Congress: Expand access to physical therapy for underserved communities
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As we have watched the opioid epidemic spread across the United States, we’ve arguably seen small-town Americans hit the hardest. Drug overdose fatalities are at an all-time high and have increased with alarming frequency in rural areas. In many communities, there are not enough health care professionals to provide care, which should include pain management alternatives for those who need it. Patients with chronic and acute pain face a difficult choice – should they gamble with an addictive substance for relief or accept their suffering?

A third option for many patients, however, should be physical therapy (PT). For Americans seeking a pain management alternative to opioids, PT is a proven option, but the wide disparity in access for rural communities, unfortunately, makes it hard for many individuals to receive this safer, effective treatment option. Countless patients who are suffering from chronic and acute pain lack access to PT because of where they live.

Research already evidences these disparities. For PT specifically, recent estimates indicate that the demand for physical therapy services is on trend to increase in the coming years – and roughly 27,000 more physical therapists will be needed by 2025 to meet that demand. Driven by an aging population and need for pain management, the number of licensed physical therapists must grow, and quickly, to meet the needs of those in pain.

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Fortunately, lawmakers are working to address this issue. Bipartisan members of the House of Representatives and the Senate have introduced legislation that aims to significantly improve access to physical therapy services. The Physical Therapist Workforce and Patient Access Act (S.970 and H.R. 2802), introduced by Sens. Angus KingAngus KingManchin insists he hasn't threatened to leave Democrats GOP blocks Senate Democrats' revised elections bill Dems hit crossroads on voting rights MORE (I-Maine), Jon TesterJonathan (Jon) TesterDemocrats scramble to reach deal on taxes Manchin threatens 'zero' spending in blowup with Sanders: reports GOP blocks Senate Democrats' revised elections bill MORE (D-Mont.), and Roger WickerRoger Frederick WickerSenate Republicans raise concerns about TSA cyber directives for rail, aviation 6 in 10 say Biden policies responsible for increasing inflation: poll Overnight Defense & National Security — Presented by Raytheon Technologies — Nation mourns Colin Powell MORE (R-Miss.) and Reps. Diana DeGetteDiana Louise DeGetteColorado remap plan creates new competitive district Overnight Health Care: WH says more than one million vaccine doses administered in 24 hours | Texas faces tipping point as COVID-19 spreads | House Democrats press insulin manufacturers for lower prices House members to urge FDA to remove in-person requirement for abortion medication MORE (D-Colo.) and John ShimkusJohn Mondy ShimkusGOP ekes out win in return of Congressional Baseball Game Ex-Sen. Cory Gardner joins lobbying firm Lobbying world MORE (R-Ill.), would increase the number of licensed PT professionals by allowing aspiring physical therapists to participate in the National Health Service Corps (NHSC) Loan Repayment Program.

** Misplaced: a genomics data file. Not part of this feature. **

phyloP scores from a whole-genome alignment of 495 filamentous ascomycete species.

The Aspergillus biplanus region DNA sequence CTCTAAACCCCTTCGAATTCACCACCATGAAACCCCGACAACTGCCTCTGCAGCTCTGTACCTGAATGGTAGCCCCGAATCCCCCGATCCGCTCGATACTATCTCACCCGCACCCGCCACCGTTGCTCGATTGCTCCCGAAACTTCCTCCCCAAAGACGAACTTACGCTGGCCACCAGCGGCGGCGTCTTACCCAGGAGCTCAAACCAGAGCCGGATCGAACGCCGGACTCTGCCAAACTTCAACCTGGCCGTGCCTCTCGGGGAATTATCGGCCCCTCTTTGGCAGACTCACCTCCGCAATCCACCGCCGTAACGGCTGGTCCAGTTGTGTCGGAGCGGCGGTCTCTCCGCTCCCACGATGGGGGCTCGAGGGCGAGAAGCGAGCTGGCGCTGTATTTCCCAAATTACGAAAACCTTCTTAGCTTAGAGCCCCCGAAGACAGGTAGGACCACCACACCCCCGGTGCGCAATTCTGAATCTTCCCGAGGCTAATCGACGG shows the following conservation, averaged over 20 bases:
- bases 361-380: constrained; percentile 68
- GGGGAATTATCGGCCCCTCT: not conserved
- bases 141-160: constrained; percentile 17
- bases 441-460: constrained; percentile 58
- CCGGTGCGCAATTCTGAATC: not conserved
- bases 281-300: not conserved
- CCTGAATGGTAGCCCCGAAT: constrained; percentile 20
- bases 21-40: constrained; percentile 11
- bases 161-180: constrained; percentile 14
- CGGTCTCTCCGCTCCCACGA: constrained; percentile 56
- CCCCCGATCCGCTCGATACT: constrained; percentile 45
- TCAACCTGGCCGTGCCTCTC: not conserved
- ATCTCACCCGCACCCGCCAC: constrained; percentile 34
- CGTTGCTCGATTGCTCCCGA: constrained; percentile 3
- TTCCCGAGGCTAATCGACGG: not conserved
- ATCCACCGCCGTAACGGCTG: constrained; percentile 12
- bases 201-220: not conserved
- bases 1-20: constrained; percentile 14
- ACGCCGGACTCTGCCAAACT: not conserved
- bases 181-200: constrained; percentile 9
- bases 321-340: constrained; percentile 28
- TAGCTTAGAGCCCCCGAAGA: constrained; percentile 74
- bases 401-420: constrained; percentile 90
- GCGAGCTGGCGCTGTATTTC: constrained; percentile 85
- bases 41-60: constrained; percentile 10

Administered by the Health Resources and Services Administration of the U.S. Department of Health and Human Services, the NHSC Loan Repayment Program incentivizes young medical professionals to commit to practice in underserved communities that have been designated as health care professional shortage areas.

Regrettably, current law does not allow physical therapists to enroll in the NHSC loan repayment program. If passed, the Physical Therapist Workforce and Patient Access Act would address this problem by allowing physical therapists to access this program.

Passage of this critical bipartisan bill just makes sense. Recent discussion and effort to encourage pain management alternatives beyond opioid-based medications will only increase demand for PT. To meet this increasing national demand, obfuscation is no longer an option. I urge Congress to pass this legislation so that all Americans can access the safe, professional, and effective PT services they need to manage their pain and improve their quality of life. 

Nikesh Patel, PT, DPT, is a physical therapist and executive director of Alliance for Physical Therapy Quality and Innovation.